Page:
Self-isolating choir members sing new psalm ‘in time of coronavirus’

20 April 2020, 12:33 | Updated: 20 April 2020, 14:43

Self-isolating choir sings new Psalm 151 in time of coronavirus
Self-isolating choir sings new Psalm 151 in time of coronavirus. Picture: John Gull/YouTube

By Maddy Shaw Roberts

Four quarantined singers give “a little choral encouragement” to the world, with some psalmic solidarity in the coronavirus crisis.

In these uncertain times, many are turning to music for comfort and joy. These four singers, who are self-isolating together in Leicestershire, have gone viral with their new psalm on the experiences of living in quarantine.

‘Psalm 151 (in a time of Coronavirus)’ was written by a friend of the choir and has had over 80,000 views on YouTube since its publication in March.

“We’ve all ended up isolating together here in Aylestone for mutual support during the lockdown,” they told the BBC.

“We’d seen lots of choirs and friends on the Internet, putting out recordings and stuff they’d done to try and sing together via the miracle of technology.”

Read more: Family recreates Les Misérables song in quarantine spoof >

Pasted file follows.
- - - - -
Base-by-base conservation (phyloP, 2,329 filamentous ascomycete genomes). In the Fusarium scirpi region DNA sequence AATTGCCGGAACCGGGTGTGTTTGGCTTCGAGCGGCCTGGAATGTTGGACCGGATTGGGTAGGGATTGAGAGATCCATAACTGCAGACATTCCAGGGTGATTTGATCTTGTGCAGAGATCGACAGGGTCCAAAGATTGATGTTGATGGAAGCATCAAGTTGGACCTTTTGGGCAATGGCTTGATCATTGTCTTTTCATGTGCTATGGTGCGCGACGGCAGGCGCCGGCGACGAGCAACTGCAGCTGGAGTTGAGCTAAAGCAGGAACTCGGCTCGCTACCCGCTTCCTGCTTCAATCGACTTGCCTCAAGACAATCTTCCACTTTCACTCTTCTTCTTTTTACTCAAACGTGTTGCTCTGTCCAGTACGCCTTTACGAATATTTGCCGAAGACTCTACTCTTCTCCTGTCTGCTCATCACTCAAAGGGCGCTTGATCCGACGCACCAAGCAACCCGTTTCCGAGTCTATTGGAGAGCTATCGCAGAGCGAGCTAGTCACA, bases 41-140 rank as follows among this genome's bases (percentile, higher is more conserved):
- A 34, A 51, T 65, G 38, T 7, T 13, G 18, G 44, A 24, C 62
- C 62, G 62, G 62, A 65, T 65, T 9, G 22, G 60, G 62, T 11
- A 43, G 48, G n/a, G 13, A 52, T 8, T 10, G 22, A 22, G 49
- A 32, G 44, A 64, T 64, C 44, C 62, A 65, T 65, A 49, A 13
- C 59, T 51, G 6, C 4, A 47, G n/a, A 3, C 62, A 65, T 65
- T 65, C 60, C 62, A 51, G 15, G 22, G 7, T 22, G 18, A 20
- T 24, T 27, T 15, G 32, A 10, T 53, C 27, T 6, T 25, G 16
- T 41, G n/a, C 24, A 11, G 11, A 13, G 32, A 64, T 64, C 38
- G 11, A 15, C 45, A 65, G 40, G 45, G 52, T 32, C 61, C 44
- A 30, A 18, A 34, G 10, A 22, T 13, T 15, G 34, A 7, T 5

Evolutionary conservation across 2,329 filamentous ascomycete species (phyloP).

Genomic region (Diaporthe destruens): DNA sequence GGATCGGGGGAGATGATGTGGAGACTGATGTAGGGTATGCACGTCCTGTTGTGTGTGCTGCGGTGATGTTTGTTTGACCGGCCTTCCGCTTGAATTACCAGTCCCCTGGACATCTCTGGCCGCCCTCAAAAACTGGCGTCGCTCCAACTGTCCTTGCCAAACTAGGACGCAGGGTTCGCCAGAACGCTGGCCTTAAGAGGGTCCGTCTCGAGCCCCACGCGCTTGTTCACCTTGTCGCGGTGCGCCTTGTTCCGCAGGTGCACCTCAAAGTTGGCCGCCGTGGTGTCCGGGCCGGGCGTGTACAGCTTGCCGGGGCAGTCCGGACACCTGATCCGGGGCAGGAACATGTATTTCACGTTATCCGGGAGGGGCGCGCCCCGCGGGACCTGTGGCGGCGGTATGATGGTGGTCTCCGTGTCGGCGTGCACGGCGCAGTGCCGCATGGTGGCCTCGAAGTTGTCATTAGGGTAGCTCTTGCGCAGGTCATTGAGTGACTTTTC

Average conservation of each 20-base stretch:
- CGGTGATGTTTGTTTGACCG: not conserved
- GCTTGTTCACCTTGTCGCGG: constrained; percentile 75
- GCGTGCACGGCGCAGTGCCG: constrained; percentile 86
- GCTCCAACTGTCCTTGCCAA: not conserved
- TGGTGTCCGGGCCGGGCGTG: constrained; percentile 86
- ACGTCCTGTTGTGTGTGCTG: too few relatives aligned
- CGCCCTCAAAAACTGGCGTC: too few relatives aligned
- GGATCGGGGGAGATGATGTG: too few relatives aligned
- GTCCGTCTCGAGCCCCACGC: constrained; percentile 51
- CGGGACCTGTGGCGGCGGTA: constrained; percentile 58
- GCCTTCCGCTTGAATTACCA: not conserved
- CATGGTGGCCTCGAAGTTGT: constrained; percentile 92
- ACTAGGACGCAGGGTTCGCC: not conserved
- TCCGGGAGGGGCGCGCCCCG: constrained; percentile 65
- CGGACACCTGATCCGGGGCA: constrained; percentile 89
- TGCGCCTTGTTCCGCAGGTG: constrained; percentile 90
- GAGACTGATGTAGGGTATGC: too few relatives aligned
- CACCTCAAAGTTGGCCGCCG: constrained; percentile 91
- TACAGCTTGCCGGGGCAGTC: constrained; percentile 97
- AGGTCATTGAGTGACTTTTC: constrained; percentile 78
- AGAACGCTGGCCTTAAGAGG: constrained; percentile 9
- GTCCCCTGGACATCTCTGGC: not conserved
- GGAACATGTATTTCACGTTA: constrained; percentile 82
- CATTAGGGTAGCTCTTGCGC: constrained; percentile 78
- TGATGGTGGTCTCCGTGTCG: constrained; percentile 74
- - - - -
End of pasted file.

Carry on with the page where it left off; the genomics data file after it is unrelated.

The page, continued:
As church music lovers will know, when singing psalms you have to be inventive with the rhythms, pacing and phrasing, to make scripture and tune to fit together. With that in mind, particular appreciation go to the “bakèd beans”.

“It’s definitely not in the Old Testament, nor is it by David,” the choir said of the new text, which is all related to the current coronavirus crisis.

With the lyrics – which include lines such as “Smite them, O Lord, that washeth ǀ not their ǀ hands” – the choir members said they “wanted to get the message out there that you should be staying home and staying safe”.

The quarantined choir – conveniently formed of a soprano, alto, tenor and bass – started self-isolating together after Chris Hiam and Francesca Burbela moved in with husband and wife, Roxanne and John Gull.

They told the publication they are “gobsmacked” by the reaction to the video.

“Not everybody would go out to listen to psalm music or church music, so it’s nice we’ve been able to introduce that to people in a more approachable way,” one member added.